We have chosen to present this article in an interview conversational structure as it reflects how we work as a team and the many conversations we have had in contextualising and updating the Waverley integrative framework’s ten life areas for use in Cambodia. We also hope our conversations and reflections will assist in the readers’ reflectivity to the essential task of client assessment within counselling (ACC, 2004; BACP, 2018; WHO, 2013).
Figure 1: CWR/Asia updated diagram of the Waverley integrative framework’s ten life areas.
Sarah: Mary, can you tell us what led to your idea to present the Waverley integrative framework ten life areas as a circle diagram?
Mary: As a tutor team, we observed that the original diagram of the ten life areas (Kallmier, 2011:149; see figure 2) in which the ten life areas were numbered one to ten was invariably drawing students, in the early learning stages of training, into using it as a sequential list to ask questions when assessing clients. We also observed presenting the ten life areas as two different diagrams (that are part of Kallmier’s approach, 2011:149) – the circle with three ‘normally explored’ areas and then a list of seven ‘only when relevant’ areas – made it difficult for the students to firstly remember all the ten life areas. Secondly, it also made it difficult to be able to adapt the assessment process to the unique needs of the client. Sometimes, one of the seven ‘only when relevant’ topics would be the client’s key presenting issue, so it is important that this topic is addressed earlier on in the assessment process.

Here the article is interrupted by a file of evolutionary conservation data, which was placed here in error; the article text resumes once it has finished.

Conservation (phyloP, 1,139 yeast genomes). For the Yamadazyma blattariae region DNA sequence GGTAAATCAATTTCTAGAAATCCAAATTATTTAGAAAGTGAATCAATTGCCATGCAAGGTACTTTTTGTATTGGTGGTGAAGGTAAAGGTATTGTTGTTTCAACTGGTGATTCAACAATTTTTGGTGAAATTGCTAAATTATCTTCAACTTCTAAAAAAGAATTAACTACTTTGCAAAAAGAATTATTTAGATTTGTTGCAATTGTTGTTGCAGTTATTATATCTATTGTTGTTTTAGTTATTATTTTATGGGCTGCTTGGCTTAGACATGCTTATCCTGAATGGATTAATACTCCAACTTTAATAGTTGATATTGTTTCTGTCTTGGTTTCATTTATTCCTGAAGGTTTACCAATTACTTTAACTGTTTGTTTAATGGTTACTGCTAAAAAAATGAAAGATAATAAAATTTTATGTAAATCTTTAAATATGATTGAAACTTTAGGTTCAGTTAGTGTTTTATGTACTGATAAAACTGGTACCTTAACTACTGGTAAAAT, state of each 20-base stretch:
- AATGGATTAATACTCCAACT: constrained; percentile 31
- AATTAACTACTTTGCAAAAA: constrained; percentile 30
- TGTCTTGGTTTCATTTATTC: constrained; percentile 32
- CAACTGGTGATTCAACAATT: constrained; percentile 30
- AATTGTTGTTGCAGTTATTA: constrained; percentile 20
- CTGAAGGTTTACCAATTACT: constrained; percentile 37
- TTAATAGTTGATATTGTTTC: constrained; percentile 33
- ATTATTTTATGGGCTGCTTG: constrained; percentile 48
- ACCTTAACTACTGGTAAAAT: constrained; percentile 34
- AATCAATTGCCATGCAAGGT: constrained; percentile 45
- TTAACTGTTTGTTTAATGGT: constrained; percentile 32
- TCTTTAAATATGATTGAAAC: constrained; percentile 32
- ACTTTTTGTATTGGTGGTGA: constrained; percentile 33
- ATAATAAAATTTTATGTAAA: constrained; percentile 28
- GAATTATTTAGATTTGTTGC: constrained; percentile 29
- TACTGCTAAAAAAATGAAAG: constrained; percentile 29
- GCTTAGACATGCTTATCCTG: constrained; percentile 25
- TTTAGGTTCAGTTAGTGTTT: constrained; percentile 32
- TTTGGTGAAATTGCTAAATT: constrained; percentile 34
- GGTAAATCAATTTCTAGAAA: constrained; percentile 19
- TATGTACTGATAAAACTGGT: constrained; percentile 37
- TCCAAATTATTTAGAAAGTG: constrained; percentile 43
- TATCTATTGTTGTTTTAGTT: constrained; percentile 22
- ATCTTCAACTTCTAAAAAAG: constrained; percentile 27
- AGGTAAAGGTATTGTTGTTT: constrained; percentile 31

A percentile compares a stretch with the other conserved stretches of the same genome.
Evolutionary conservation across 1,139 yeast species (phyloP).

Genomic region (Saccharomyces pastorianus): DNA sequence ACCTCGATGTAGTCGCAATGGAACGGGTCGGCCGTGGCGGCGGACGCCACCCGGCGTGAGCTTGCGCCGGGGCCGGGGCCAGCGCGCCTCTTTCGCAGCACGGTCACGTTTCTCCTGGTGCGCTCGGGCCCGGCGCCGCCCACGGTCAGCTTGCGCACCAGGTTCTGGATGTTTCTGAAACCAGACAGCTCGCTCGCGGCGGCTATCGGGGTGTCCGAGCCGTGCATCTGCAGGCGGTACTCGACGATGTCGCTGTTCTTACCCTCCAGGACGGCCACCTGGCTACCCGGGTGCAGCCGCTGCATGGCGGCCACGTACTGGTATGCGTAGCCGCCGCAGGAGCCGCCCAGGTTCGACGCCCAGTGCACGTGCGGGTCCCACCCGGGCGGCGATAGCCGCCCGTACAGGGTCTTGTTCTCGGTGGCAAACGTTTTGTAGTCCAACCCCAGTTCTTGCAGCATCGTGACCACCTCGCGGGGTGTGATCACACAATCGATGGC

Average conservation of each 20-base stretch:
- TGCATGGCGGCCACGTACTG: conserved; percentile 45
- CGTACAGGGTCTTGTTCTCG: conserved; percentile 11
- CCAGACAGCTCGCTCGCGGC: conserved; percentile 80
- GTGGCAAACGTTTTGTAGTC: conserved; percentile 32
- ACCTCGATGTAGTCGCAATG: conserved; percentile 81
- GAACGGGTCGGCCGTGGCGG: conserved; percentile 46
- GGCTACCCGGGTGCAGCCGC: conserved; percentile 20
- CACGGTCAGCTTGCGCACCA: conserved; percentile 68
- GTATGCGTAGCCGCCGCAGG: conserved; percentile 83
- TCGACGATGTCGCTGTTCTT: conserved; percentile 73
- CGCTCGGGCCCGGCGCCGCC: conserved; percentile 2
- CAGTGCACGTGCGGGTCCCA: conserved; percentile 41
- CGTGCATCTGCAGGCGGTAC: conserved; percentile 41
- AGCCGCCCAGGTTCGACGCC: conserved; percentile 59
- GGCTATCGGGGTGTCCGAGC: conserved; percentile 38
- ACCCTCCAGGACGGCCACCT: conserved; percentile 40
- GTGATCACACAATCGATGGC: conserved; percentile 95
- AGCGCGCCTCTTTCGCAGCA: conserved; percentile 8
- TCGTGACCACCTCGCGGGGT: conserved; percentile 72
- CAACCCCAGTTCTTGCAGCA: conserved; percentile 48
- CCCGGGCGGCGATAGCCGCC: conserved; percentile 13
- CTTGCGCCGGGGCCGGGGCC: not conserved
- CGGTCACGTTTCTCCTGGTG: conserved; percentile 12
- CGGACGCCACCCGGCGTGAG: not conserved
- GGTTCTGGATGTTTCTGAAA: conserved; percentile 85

Figure 2: The ten life areas (Kallmier, 2011).
I am visual learner and really enjoy developing the ICCPC learning resources to enhance the students learning by using creative visual approaches. In Cambodia, we have found our students value having large visual presentations of the Waverley integrative framework’s core theories on display around the classroom. This enables the students to ‘hang’ and integrate a topic of learning within the overall Waverley integrative framework, otherwise it can feel a bit fragmented, learning lots of different theories and skills and not being able to see how a particular topic fits in to the overall framework.